Monday, May 23, 2022

Alison O’Riordan

The trial of a food delivery driver, who is accused of stabbing schoolboy Josh Dunne to death, has heard that a utility knife was found inside a fireplace when gardaí carried out a search of the defendant’s house.

A witness also told the Central Criminal Court on Monday that he no longer works as a food delivery cyclist in Dublin because it is a dangerous job, where workers are under “constant attack” from people trying to steal their bicycles, throwing drinks and being aggressive.

George Gonzaga Bento (36), a Brazilian national with an address in East Wall in Dublin 3, is charged with murdering 16-year-old Josh at East Wall Road, East Wall on January 26th, 2021.

Mr Bento is also accused of producing a utility knife in a manner likely to intimidate another in the course of a dispute or fight. The defendant is further accused of assault causing harm to two other young men on the same occasion. The delivery cyclist has pleaded not guilty to each of the four counts.

The prosecution alleges that Mr Bento produced a knife during a “stand-off or confrontation” with a man on a moped who had stolen another delivery cyclist’s bike. Josh Dunne and other youths arrived at the scene and got involved in the confrontation.

A pathologist has given evidence that Mr Dunne sustained two stab wounds to the chest including one that penetrated the main artery in the body.

Continuing his examination-in-chief on Monday, Alex Lima told Sean Guerin SC, prosecuting, that Mr Bento told him on a phone call on January 27th that he had stabbed three people the previous night and that he had lost one of his two phones during the fight.

Last Friday, Mr Lima told the trial that his friend Mr Bento, who he knew from Brazil, used a utility knife to cut fruit and did not carry it for protection. He also said that Mr Bento had previously told him that he was attacked several times in Dublin and had his bicycle stolen once.

Under cross-examination, Mr Lima told Padraig Dwyer SC, defending, that he met Mr Bento playing football when they were 13 years old, as the accused lived on the next street over from him in Sao Paulo. The accused, he said, had assisted him on how to be a delivery cyclist when he came to study and work in Ireland.

Dangerous job

The witness agreed that he had told gardaí in his statement that his intention was to change his job and stop working as a delivery cyclist. Mr Lima said the main reason that he no longer works as a food delivery cyclist is because it is a dangerous job.

When asked why he believes it is a dangerous job, the witness replied: “Because of the constant attack on Deliveroo drivers, people trying to steal our bicycles, people throwing drinks on us and people trying to be aggressive and attack us”.

Mr Lima agreed with counsel that a delivery cyclist’s working conditions are not very good, namely that they don’t get sick pay if they become sick, that they don’t get compensated from their employer if their bike is stolen or if they suffer injuries whilst working and that there is no holiday pay.

The witness also agreed with counsel that he told gardai in his statement that Mr Bento informed him that he was attacked by 15 “dangerous people” and that he had stabbed the person closest to him. Mr Lima agreed that he also said in his statement that Mr Bento told these people to stay away, but they had surrounded him. He further agreed that Mr Bento told him that he stabbed three people in total and others had tried to beat him [the accused] up.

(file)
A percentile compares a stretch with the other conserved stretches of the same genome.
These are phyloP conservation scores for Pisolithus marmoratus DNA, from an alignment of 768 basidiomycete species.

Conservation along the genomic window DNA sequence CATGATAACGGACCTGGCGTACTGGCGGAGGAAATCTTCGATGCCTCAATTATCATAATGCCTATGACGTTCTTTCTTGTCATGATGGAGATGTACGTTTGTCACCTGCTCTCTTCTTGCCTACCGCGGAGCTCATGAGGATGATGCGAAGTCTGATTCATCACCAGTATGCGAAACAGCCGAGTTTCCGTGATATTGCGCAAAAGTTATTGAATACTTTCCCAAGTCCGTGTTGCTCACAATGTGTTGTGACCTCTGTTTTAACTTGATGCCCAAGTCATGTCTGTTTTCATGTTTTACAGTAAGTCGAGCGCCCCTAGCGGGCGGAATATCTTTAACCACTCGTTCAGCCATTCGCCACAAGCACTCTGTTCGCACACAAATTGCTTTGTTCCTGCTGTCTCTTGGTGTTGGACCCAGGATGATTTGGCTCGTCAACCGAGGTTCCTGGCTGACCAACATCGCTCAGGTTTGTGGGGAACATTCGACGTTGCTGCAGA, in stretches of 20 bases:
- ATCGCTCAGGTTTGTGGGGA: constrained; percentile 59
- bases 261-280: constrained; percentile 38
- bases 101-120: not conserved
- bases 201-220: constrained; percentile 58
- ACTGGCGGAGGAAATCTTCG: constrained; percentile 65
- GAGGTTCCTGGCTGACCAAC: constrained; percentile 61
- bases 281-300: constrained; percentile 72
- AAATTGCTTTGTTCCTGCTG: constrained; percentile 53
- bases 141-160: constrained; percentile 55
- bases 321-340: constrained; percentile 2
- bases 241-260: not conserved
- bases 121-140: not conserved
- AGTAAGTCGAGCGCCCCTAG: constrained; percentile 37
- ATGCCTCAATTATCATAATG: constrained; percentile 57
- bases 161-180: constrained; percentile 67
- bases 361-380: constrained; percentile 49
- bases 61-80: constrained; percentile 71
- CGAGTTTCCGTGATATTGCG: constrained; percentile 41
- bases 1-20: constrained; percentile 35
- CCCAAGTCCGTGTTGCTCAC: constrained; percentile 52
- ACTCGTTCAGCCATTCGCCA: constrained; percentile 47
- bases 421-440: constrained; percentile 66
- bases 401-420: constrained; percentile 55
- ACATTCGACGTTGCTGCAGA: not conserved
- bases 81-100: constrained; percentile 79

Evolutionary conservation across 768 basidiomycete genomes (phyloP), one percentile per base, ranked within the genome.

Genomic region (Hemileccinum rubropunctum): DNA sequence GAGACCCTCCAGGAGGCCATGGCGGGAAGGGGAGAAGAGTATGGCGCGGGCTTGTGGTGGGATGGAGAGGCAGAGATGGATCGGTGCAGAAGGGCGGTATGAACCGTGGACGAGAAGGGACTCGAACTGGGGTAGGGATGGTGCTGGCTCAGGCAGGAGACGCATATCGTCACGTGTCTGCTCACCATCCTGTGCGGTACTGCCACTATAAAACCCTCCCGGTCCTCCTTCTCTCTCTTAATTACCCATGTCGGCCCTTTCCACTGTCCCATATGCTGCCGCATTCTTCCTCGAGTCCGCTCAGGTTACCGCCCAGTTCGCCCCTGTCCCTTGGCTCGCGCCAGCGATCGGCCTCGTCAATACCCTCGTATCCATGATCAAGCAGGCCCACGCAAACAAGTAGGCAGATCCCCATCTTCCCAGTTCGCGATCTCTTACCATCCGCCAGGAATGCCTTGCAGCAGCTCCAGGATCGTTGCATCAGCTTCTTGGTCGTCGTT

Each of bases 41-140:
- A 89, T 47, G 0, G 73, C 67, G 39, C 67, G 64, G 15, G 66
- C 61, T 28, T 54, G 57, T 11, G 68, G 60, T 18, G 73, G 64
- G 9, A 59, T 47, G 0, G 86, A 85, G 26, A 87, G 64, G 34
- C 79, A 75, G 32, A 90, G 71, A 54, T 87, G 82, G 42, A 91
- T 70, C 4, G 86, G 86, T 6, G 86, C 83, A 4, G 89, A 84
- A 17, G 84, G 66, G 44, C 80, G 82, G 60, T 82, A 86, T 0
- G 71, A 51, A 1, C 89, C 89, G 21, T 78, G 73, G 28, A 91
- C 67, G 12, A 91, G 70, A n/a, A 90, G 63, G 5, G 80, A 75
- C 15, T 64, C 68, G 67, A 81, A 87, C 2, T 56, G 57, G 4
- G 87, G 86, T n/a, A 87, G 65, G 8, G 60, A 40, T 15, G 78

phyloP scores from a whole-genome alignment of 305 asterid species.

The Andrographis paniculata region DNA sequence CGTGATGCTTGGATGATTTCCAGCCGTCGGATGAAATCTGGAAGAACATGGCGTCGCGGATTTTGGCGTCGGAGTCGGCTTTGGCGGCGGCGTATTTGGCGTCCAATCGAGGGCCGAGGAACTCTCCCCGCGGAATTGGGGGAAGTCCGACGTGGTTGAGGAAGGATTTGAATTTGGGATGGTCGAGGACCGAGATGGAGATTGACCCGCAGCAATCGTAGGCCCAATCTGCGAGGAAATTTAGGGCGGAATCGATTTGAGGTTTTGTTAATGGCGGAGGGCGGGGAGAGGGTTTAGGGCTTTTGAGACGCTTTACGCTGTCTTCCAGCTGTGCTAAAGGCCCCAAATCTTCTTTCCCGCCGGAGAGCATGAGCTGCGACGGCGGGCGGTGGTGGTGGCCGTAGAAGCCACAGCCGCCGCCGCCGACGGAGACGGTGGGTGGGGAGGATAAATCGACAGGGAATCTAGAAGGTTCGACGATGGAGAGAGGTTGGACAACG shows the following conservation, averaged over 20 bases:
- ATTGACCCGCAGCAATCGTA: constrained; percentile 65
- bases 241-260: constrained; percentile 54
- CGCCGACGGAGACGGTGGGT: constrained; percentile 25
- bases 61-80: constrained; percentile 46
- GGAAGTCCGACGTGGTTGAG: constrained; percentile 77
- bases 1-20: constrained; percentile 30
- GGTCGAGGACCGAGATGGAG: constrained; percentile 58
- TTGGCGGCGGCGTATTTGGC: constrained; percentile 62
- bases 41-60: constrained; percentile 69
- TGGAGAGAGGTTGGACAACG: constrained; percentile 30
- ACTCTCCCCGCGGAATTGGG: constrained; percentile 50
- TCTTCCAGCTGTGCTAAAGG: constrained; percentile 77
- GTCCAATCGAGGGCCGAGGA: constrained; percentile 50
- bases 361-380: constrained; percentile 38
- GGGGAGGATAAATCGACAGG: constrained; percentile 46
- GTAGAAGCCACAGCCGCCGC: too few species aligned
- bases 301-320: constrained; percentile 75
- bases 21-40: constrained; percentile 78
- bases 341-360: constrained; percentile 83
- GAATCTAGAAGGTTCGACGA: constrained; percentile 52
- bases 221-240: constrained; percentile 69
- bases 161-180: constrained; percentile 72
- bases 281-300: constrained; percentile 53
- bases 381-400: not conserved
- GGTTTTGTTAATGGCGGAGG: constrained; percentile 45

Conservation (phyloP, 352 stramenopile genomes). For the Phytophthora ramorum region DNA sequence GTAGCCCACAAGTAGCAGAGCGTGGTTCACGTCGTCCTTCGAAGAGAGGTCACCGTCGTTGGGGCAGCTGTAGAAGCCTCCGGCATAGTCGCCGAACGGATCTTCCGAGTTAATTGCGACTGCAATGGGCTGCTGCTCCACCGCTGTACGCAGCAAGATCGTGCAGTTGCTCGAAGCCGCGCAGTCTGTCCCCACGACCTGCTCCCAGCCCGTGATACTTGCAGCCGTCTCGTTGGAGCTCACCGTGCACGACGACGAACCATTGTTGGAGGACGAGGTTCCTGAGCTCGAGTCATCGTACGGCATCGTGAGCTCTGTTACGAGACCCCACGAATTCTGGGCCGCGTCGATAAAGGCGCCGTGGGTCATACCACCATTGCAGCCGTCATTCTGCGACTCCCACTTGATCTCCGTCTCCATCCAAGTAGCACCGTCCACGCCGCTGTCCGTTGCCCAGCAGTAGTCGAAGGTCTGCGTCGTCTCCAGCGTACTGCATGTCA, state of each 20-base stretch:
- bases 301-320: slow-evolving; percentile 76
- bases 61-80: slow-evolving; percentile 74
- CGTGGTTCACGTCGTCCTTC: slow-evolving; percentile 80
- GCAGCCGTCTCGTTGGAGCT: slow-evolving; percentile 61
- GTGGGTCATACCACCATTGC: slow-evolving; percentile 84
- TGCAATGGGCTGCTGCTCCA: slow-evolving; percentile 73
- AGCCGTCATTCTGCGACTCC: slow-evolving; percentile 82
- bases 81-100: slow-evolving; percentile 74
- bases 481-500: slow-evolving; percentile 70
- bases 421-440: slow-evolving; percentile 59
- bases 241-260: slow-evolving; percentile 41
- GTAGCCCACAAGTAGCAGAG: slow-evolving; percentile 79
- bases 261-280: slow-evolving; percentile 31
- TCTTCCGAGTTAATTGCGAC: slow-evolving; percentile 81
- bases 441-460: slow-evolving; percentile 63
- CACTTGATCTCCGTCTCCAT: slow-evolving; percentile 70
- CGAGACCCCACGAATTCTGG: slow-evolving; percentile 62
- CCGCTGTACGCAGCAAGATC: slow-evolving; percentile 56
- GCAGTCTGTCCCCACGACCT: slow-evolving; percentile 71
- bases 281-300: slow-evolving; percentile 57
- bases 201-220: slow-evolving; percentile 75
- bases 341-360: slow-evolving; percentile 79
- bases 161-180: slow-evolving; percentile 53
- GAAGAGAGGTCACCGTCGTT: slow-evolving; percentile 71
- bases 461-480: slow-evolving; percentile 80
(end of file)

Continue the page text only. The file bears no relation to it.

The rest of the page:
Mr Lima said he later saw on WhatsApp that the person who was stabbed the previous night was now dead. The witness said he told Mr Bento this information and that he was shocked.

The witness agreed that Mr Bento was scared that these “dangerous people” from the previous night might go to his house in East Wall and that he was in fear of retaliation. Immediately, Mr Lima said, they began discussing getting a solicitor for Mr Bento and a plan was made for the accused to meet a solicitor the following morning. He agreed that the solicitor would bring Mr Bento to the garda station.

Mr Lima said that Mr Bento was “very shocked and upset” all the time that he was with him.

Knife in fireplace

Detective Sergeant John Brady told Garret Baker BL, prosecuting, that he had searched the accused’s address at Church Road in East Wall on two occasions. Nothing of evidential value was found during the first search on January 27th.

The next day, Det Sgt Brady said he conducted a search of the fireplace in the accused’s living room and found a blue-handled utility knife behind the fire grate and the ash. The witness agreed with Mr Baker that the utility knife requires a button to press it open.

Mr Bento’s pedal cycle was also found in the shed and was taken to Store Street Garda Station.

Under cross-examination, Det Sgt Brady agreed with Mr Dwyer that the reason gardaí had returned to Mr Bento’s house on January 28th was because the accused had told them during his interviews, which were ongoing at the time, that they could find the utility knife in the fireplace.

The witness agreed that the accused had specifically directed gardaí to where they could find the utility knife.

Mr Dwyer told the jury that the knife had been described as a utility knife by everyone in the case so far including a Lidl employee, who gave evidence last week.

Sergeant Michael O’Donnell testified that he had assisted in the search of the accused’s house on January 27th, where he found used electrical tape wrapped in a ball on the ground when he entered the house.

The witness said he also found two suitcases containing male and female clothing in an upstairs bedroom, which was identified to him as being Mr Bento and his girlfriend’s bedroom.

The trial continues tomorrow in front of Mr Justice Paul Burns and a jury of five men and seven women.

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